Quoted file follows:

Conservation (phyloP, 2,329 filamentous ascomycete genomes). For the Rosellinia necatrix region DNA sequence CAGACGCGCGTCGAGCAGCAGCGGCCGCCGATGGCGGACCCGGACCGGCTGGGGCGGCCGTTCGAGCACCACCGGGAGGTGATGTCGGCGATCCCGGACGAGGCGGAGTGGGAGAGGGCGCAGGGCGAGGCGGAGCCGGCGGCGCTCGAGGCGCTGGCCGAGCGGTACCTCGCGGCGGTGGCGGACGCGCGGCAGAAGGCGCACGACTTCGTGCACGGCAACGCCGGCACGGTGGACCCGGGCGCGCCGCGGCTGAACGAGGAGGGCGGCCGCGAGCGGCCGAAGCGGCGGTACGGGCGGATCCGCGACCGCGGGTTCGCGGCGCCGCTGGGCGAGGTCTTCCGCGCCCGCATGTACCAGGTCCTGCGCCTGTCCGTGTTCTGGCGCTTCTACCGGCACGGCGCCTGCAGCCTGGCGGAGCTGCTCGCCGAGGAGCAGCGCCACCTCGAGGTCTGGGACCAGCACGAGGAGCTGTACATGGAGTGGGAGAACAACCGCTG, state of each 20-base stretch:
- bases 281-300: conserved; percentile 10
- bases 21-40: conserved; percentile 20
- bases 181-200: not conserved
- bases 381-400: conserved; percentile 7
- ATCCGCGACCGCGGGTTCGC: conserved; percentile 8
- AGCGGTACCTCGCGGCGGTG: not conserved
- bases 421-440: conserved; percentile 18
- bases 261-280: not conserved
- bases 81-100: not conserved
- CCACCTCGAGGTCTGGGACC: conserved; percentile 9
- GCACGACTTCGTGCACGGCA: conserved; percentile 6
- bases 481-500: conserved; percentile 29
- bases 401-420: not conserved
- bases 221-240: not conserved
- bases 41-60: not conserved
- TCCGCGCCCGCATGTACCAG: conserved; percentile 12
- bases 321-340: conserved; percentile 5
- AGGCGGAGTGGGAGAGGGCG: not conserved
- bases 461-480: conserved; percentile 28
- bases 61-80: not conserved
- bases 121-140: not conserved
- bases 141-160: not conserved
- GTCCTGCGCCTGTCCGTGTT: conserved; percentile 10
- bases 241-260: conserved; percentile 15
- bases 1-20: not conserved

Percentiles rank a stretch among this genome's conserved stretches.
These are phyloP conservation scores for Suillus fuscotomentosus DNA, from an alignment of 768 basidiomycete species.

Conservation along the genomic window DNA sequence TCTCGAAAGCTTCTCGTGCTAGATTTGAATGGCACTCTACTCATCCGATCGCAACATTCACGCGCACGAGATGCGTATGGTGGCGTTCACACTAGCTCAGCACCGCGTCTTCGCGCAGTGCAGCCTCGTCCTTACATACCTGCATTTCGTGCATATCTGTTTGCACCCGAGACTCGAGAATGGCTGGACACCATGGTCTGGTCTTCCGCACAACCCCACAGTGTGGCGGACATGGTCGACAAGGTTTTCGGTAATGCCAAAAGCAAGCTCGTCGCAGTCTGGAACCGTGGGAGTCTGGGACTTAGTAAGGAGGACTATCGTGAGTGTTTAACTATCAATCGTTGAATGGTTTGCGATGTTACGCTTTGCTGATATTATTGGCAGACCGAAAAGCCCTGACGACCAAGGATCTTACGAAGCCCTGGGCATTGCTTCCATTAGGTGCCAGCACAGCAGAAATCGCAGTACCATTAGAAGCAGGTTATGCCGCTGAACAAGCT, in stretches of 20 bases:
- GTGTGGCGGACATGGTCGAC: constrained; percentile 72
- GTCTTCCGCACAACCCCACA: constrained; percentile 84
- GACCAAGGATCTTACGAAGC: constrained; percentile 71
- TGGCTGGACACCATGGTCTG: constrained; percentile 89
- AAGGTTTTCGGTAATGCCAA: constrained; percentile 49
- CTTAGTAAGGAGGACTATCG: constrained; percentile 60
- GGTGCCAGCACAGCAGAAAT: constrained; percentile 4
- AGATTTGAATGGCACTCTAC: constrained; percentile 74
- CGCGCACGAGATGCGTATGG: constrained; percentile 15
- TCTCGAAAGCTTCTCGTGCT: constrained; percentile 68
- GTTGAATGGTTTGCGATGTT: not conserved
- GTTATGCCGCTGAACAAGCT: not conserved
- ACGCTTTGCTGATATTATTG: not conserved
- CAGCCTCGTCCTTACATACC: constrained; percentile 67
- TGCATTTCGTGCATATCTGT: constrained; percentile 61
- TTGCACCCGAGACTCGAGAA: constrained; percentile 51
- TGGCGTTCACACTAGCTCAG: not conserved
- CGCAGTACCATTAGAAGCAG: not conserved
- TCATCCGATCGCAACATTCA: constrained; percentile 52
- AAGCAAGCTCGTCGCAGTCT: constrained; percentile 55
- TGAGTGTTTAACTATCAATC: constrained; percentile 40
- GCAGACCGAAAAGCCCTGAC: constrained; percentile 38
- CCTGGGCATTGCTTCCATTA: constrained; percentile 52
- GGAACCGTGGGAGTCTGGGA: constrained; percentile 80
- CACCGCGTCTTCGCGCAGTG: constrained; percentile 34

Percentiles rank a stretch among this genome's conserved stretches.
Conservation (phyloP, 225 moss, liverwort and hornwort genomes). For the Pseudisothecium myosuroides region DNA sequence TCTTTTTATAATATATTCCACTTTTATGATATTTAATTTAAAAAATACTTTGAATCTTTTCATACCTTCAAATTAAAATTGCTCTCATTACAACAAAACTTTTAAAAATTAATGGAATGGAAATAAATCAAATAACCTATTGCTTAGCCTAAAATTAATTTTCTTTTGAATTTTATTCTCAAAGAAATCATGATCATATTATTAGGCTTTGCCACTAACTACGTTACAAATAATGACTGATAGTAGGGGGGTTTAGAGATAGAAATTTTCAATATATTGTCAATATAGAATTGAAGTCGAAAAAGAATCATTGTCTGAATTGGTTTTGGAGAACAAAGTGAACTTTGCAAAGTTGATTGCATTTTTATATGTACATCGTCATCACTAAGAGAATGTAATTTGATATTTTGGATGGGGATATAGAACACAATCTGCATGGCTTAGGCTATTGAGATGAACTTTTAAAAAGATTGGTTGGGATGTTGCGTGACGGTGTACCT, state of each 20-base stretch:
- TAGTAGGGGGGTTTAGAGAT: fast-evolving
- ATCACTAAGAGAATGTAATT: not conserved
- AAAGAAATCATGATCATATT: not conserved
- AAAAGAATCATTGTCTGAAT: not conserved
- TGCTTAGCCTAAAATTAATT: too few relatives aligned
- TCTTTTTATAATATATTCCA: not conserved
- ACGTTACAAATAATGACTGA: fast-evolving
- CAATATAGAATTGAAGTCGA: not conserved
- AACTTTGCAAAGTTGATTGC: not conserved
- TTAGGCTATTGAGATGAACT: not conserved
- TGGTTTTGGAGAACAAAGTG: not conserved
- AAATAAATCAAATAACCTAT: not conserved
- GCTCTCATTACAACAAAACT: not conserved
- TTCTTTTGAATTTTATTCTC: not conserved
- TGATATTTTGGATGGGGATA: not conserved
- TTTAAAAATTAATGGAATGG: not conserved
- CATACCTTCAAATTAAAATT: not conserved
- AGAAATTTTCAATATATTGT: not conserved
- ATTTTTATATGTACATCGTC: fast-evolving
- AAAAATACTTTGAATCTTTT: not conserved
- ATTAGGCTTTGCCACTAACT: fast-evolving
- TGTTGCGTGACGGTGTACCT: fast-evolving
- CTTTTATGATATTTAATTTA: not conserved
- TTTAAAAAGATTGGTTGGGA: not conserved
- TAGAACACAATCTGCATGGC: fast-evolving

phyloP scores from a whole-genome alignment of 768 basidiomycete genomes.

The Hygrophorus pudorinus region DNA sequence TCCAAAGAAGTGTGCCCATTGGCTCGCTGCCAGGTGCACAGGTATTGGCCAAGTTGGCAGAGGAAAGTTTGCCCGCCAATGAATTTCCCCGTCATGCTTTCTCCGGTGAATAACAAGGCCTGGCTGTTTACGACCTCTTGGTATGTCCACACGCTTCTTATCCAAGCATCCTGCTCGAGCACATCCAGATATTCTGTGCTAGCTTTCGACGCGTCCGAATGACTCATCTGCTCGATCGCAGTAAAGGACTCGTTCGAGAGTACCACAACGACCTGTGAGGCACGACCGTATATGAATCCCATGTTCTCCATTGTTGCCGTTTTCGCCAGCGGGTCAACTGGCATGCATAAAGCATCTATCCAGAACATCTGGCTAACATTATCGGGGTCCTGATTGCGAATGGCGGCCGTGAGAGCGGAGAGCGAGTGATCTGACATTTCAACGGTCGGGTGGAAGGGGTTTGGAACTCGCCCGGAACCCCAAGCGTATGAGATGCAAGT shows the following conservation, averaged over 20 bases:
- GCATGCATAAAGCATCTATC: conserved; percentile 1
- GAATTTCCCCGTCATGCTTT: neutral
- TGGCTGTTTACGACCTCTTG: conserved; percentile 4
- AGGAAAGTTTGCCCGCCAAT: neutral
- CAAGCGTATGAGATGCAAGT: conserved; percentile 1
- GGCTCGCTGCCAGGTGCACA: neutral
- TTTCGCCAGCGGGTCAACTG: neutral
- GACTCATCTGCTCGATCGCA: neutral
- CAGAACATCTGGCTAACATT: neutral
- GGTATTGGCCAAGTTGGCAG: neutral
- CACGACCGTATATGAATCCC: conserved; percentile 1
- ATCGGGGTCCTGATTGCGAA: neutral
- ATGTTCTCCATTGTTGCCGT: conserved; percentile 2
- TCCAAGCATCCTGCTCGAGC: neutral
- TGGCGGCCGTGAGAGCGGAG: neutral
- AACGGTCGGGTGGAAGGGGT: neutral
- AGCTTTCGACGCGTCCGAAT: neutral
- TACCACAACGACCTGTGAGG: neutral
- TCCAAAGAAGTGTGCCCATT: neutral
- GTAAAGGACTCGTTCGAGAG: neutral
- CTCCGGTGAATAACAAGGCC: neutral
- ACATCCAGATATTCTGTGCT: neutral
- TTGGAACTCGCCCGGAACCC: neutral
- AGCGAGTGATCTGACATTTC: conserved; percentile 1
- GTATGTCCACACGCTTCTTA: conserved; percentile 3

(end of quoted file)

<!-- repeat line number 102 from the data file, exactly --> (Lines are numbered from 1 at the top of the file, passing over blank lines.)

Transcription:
- TCCAAAGAAGTGTGCCCATT: neutral